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    United States Socialist Republic book by HG Goerner

    Just When You Thought It Couldn't Get Worse–It Looks As If It Could Get Worser

    Column By Joel Goodman
    The actions of the Biden administration and the fiscal irresponsibility of Congress have the potential of fulfilling the Globalists’ plan to sideline America.
    The combination of Biden suspending the sale of F-35s to Saudi Arabia, and the reintroduction of  H. R. 2393 (NOPEC – No Oil Producing and Exporting Cartels Act)  spell great danger for Americans.
    These two actions, as they relate to the Petro Dollars, and an under-reported deal that Saudi Arabia just signed with Russia, may just spell the collapse of the U.S. Dollar and the official end of American hegemony in the world.

    A fracking well in Colorado pictured in 2012


    From 1944 until 1971, under  the Bretton Woods Agreement, the demand for Dollars had been supported by the gold that backed them. But, by the end of the 1960s America’s irresponsible Guns & Butter spending on the Vietnam War and the Great Society, spawned a rush by nervous countries to cash in their Dollars for gold. In 1971, rather than ending post Vietnam conflagrate spending and putting the U.S. financial house in order, President Nixon ended the Bretton Woods Agreement, and unhinged the Dollars from gold –  letting it float. 
    The unsupported Dollars faced possible collapse, as evidenced by “oil shocks”  and considerable economic instability and inflation. In dire need to stabilize the Dollars in 1973, the U.S. used its tremendous military capabilities to create an “oil for Dollars” deal with Saudi Arabia. Saudi oil was to be denominated in U.S. Dollars. Countries would need to exchange their own currency for Dollars to buy Saudi oil. As consideration for this deal, Saudi Arabia would be sold weapons and given protection from other Middle East nations, including Israel. Ultimately all OPEC nations agreed to sell their oil in U.S. Dollars.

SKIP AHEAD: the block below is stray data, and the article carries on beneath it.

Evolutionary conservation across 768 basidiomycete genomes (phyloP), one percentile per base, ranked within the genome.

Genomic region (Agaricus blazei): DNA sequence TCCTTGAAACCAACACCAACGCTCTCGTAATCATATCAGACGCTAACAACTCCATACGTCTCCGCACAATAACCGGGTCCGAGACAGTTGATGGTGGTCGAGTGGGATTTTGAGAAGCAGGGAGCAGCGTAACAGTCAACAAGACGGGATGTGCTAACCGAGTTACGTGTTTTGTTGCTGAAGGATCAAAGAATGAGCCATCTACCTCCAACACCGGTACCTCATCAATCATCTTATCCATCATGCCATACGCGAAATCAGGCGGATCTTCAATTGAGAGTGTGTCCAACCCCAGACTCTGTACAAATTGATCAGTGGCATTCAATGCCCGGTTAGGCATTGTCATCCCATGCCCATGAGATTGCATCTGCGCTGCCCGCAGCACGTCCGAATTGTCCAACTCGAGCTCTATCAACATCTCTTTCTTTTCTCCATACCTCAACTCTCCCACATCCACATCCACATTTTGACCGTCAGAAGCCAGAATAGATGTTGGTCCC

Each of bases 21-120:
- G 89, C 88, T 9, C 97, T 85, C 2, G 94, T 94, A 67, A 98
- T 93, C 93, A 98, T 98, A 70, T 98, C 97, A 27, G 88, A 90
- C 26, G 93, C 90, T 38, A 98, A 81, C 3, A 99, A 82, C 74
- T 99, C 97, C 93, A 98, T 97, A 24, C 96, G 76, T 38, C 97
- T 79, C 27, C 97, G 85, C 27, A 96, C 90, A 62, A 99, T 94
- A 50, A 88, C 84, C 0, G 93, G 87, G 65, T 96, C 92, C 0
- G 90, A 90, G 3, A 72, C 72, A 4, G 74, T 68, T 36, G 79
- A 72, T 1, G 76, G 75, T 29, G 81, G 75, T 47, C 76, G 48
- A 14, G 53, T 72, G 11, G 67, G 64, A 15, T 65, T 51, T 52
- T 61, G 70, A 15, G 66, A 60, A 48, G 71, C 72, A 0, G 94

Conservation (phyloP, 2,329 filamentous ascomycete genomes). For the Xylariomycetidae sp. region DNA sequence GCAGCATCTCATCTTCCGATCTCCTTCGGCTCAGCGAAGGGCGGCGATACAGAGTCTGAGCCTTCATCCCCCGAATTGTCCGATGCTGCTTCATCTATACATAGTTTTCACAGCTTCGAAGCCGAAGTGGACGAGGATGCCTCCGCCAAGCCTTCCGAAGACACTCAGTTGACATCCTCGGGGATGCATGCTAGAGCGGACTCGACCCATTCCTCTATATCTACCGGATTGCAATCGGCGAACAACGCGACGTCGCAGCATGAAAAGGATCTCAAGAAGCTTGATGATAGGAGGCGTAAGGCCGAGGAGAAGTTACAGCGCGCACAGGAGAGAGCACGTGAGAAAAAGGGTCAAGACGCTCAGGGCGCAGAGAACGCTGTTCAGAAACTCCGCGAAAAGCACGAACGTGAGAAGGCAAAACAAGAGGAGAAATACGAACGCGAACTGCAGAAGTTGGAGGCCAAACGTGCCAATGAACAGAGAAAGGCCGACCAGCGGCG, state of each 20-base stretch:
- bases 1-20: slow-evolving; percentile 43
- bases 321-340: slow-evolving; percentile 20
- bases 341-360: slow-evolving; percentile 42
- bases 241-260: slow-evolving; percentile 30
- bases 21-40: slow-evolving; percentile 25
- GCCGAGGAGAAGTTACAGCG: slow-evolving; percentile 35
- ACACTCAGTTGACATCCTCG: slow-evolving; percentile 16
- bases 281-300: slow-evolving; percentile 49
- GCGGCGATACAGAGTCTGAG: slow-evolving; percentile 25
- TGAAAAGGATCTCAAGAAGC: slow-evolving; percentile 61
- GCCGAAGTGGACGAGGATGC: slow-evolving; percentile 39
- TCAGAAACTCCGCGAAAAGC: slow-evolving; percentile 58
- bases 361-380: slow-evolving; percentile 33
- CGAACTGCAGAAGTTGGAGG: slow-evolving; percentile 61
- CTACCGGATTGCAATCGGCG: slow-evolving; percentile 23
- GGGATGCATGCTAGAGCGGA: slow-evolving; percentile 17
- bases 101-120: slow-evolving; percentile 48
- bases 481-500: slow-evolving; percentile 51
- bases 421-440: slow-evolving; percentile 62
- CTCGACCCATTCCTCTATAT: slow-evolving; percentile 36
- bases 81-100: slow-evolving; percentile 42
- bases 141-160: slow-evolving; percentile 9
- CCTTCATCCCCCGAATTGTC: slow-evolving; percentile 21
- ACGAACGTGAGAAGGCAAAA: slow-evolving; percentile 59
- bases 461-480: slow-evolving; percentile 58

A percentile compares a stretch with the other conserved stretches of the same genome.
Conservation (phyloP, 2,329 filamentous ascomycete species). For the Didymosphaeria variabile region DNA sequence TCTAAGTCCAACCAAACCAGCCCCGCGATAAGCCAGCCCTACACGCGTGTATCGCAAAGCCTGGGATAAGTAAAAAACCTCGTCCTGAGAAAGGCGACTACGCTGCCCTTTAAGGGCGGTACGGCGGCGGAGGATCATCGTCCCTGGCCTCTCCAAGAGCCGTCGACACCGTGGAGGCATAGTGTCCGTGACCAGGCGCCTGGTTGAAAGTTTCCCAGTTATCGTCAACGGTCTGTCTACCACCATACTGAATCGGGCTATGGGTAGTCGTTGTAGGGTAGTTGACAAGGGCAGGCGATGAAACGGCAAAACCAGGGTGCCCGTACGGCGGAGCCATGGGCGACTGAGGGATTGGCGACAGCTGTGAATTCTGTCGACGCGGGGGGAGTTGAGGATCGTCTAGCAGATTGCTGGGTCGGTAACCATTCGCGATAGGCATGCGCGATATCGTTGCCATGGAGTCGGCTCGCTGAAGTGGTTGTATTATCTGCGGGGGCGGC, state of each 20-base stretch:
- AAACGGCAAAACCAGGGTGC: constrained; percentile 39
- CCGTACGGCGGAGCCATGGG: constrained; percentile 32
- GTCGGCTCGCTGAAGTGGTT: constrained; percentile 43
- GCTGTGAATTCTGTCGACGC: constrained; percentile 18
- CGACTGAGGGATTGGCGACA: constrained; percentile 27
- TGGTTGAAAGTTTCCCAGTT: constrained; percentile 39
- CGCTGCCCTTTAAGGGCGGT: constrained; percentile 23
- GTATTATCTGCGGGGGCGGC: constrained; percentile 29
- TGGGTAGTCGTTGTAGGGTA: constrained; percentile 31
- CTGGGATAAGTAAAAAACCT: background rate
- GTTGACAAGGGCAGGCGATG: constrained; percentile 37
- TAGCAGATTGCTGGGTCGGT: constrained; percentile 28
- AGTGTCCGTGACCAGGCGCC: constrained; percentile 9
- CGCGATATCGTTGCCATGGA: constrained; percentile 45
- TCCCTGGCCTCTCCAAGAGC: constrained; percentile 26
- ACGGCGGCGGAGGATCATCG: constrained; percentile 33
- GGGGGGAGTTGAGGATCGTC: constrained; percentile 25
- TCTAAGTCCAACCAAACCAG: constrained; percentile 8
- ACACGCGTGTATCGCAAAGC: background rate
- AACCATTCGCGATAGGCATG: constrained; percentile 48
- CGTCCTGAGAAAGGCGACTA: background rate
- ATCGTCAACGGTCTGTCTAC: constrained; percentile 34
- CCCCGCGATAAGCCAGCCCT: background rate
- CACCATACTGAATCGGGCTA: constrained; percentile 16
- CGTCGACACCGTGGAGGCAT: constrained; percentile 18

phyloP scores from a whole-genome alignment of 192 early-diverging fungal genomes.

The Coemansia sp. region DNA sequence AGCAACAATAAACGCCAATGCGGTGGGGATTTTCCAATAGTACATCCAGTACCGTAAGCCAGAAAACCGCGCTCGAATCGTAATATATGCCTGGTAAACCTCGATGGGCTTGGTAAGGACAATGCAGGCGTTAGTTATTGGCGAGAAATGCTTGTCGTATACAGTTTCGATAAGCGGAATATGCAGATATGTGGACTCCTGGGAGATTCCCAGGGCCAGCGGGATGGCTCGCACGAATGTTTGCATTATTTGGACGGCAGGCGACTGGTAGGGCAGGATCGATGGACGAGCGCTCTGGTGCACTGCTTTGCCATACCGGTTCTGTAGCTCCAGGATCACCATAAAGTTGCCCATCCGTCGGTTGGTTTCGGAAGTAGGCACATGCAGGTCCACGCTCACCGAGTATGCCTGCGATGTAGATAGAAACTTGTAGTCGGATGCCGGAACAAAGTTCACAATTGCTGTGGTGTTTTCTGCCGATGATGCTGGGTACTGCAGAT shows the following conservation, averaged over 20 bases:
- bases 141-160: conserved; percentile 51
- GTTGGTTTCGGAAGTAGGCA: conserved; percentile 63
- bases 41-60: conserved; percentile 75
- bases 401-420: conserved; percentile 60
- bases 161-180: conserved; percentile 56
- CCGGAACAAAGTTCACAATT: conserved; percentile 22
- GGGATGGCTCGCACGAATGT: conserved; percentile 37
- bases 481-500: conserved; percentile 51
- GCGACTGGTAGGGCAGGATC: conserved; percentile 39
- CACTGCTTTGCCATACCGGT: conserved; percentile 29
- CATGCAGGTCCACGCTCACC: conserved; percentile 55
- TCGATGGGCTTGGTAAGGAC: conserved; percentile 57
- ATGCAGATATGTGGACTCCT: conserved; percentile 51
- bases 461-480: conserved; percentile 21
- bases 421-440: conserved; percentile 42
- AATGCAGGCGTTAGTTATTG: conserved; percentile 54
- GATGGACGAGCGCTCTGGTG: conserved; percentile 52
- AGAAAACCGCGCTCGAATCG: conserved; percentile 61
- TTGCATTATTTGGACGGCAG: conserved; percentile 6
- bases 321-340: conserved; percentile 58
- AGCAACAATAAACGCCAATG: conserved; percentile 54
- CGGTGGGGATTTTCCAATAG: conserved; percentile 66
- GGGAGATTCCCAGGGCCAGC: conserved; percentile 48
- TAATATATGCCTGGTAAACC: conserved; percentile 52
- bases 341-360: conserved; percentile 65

The result of this Petro Dollars system, in conjunction with an increased oil demand, created an artificial basis for U.S. Dollars. Simply translated, OPEC countries  purchased American goods with U.S. Dollars they received for their oil. This allowed the Fed to continue to print Dollars in spite of there being no intrinsic monetary value to support the (fiat) currency expansion.
    If the Petro Dollars were to fail, there is a distinct possibility that the U.S. economy would fail, and today’s so called transitory inflation might become unrelenting hyperinflation.
    The U.S.  economy might collapse under the weight of a debt service (interest payments) approaching 100% of GDP, which hasn’t happened since WW2, when the U.S. had the single strongest economy on Earth, and an unlimited potential for growth.
    America’s status as a  Superpower would end, changing the world as we know it. 

    America’s global influence

    The world oil market still basically functions in Dollars, which allows the Dollar domination of the global financial system. If other currencies supplanted the Dollar in oil trading, it would  reduce the demand for the Dollars, which, as mentioned, allows the Fed to print Dollars in spite of the currency having no backing in gold or a sustainable relationship to GDP. 
    America’s global influence would diminish as U.S. sanctions would be without force.
    While many Americans believe that the invasion of Iraq was over Oil, it was over the Petro Dollars related to oil. A couple of years before the U.S. invaded Iraq, Saddam joined with several other countries and announced that they would begin accepting Euros for oil.  
    There is some credible thought about the Petro Dollar being the basis for our antagonism towards Libya, Venezuela, Bolivia, Burma and Iran, among others. Albeit geopolitical reasons can intertwine to cause events, the above nations are all oil exporters that have threatened to discontinue or actually have discontinued selling in Petro Dollars.
    The intentionally disastrous  manner of the pullout in Afghanistan may just have been the last

    Joel Goodman — Bio and ArchivesJoel Goodman (, Your Fellow American .

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    Mac Aodha
    Mac Aodha
    1 year ago

    Worser? Not the correct usage of the word.
    Although it may seem a logical step to move from ‘worse’ to ‘worser’, the Oxford English Dictionary does not list ‘worser’ as a modern English word. The Collins English Dictionary defines ‘worser’ as an archaic or nonstandard word for ‘worse’. The word ‘worser’ first appeared in the 15th century and was common in the 16th and 17th centuries. Shakespeare used the word in several plays and sonnets. For example, in Sonnet 144 (Two loves I have of comfort and despair) he wrote: ‘The worser spirit a woman coloured ill.’ The word ‘worser’ is now found only in some regional dialects, and is considered non-standard.

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